More than 24 000 jobs were lost in the Namibian private sector from 2018 to 2023.
This shows the private sector is not the solution to mass unemployment as it is profit-driven.
At the same time, our public sector has skewed priorities.
Despite 8 000 unemployed qualified teachers, the government recruited 1 000 police officers and 1 600 soldiers in 2023.
The nation needs a dialogue not only about the long-term unemployment crisis, but also about colour and party-political discrimination in the job market.
Simultaneously, the Namibian government acted like a typical neoliberal state and opted to focus on social control jobs rather than care of the nation.
It is high time to move beyond neoliberalism’s predatory approach and implement effective solutions to unemployment.
An actual way out is a job guarantee.
A report by the UN special rapporteur on extreme poverty and human rights, ‘The Employment Guarantee as a Tool in the Fight Against Poverty’ – presented to the Human Rights Council of the UN General Assembly last year – recommends introducing a job guarantee for the full realisation of the right to work.
It proposes public employment programmes in the care, education and cultural areas.
Jobs would have to be decent, provide a living income and offer training opportunities. Such a job guarantee would be open to all, and must have the goal of full employment.
It would be important to find the best model for local conditions and community participation would be key.
A gradual pay scale for educated participants might have to be considered.
A job guarantee could lead to improved mental health in the form of a decreased suicide rate and less domestic violence.
The report points to examples of countries where job guarantee schemes were successful.
The Productive Safety Net Programme of Ethiopia provided jobs to 10% (11 million people) of their population in 2018, while the National Rural Employment Guarantee in India ensured work for 76 million citizens in 2020.
The oil revenue of Trinidad and Tobago was used for their public employment programme.
A job guarantee should last for at least five years to significantly impact lives.
Half of the jobs need to be reserved for women, but childcare facilities and safe transport would have to be made available for them.
A job guarantee improves workers’ bargaining power and raises standards in the labour market, while reducing inflation.
It is also an inflation and macroeconomic stabiliser and should therefore be permanent.
American economist, Pavlina Tcherneva, in her ‘The Case for a Job Guarantee’ suggests that living-income public sector full employment could provide an alternative to the disagreeable jobs in the private sector and concurrently prioritise green jobs.
Most jobs have an important public purpose, nurturing and reproducing society. A society cannot be organised around the profit motive.
Unemployment is not only unnatural and limits economic growth, but is a form of vandalism on people.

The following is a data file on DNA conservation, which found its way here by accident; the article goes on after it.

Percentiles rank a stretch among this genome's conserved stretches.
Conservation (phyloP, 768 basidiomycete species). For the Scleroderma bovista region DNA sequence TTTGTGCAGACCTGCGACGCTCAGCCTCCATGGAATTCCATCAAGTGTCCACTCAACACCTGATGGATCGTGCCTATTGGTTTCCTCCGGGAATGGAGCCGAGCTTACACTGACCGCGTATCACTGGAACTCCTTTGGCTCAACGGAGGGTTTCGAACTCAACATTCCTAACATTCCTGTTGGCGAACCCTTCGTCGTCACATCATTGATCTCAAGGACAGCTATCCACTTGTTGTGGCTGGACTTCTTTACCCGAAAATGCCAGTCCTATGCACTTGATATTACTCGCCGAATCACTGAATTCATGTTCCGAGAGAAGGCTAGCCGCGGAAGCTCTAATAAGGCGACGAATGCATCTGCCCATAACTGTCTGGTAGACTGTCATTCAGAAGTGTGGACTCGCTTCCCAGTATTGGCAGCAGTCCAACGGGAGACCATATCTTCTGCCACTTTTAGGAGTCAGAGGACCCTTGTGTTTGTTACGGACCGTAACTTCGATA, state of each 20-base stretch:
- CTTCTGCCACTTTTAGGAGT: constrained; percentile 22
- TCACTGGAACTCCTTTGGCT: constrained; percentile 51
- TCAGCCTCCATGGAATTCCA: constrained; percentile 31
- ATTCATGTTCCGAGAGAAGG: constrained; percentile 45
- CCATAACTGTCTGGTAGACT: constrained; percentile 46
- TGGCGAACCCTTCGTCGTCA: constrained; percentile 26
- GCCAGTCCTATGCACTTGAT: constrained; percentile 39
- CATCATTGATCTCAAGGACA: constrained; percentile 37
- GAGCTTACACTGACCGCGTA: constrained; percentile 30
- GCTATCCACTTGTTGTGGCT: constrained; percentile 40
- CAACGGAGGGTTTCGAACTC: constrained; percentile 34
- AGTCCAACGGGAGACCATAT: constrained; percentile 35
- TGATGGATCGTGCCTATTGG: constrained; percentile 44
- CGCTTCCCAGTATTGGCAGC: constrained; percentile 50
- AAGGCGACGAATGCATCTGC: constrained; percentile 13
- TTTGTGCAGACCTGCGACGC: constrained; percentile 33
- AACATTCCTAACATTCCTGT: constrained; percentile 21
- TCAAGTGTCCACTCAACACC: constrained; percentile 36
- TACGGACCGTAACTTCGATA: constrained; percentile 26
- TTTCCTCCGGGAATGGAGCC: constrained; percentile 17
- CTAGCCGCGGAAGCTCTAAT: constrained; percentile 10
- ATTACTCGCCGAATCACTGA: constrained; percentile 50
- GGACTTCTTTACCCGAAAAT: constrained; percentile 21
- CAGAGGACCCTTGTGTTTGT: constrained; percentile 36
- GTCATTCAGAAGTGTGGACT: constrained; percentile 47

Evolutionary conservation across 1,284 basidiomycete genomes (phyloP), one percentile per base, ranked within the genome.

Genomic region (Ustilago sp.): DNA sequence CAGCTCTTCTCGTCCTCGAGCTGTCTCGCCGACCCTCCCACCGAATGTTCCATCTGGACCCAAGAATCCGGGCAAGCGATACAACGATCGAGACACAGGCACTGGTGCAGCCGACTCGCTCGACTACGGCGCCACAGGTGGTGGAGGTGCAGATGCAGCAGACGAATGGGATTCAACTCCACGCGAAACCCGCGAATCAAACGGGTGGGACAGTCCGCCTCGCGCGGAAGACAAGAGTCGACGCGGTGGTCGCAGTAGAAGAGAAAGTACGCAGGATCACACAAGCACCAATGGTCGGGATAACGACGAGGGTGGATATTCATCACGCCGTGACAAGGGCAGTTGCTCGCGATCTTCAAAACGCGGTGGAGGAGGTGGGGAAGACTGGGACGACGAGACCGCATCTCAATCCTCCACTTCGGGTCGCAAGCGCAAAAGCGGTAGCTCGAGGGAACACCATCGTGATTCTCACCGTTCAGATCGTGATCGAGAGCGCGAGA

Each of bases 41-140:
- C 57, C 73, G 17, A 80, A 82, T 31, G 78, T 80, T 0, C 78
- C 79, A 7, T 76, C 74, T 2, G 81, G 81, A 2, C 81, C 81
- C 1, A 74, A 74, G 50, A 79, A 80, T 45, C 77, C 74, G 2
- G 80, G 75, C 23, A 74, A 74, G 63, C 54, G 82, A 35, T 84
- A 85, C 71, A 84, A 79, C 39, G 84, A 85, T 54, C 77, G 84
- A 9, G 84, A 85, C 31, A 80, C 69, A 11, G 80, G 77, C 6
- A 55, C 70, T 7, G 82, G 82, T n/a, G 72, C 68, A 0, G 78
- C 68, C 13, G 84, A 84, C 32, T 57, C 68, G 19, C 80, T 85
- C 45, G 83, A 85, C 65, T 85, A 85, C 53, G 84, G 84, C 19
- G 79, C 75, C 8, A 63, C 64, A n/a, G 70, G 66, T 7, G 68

The exaggerated focus on the budget deficit is an artificial financial constraint used as a political tool.
A central bank, according to Tcherneva, must rather abandon the policy of a Non-Accelerating Inflation Rate of Unemployment (Nairu) and stop putting the brakes on job growth.
It could be replaced by a job guarantee as a stabiliser that would provide both full employment and price stability.
It does not make sense to use unemployment as a buffer against inflation. If anything, the central bank has to prioritise unemployment above inflation.
In a piece published in China Social Science Network, economist Yan Liang encourages introducing a comprehensive employment guarantee scheme that would employ young people.
Such jobs might be unprofitable to the private sector, but have social value in providing skills and work experience to youth.
That kind of guarantee ensures a cycle of employment, income, consumption and moreover represents efficient fiscal spending.
Public employment creates goods and services needed by society and in the process dampens inflation.
Liang cautions it is necessary to take a long-term view of increased household consumption and that temporary cash distributions are not the answer.
Namibia – like most countries in the Global South – must have a development strategy based on mobilising all working people and could run a budget deficit to be successful.
Inflation targeting is a smokescreen for class struggle that only benefits the wealthy.
Full employment (and price stability) is more imperative.
A job guarantee ought to be financed with local resources and be devised to promote the homegrown production of goods (e.g. food) that are currently imported.
In the final analysis, the size of a job guarantee in Namibia would have to be large given our mass unemployment, widespread poverty wages, and limited employment in the private sector.
The alternative is never-ending starvation, malnutrition, homelessness, crime, and mental health crises not to mention the epidemic of deaths of despair.
We must urgently implement a job guarantee for a decent standard of living for all.
- The authors are members of the Marxist Group of Namibia.
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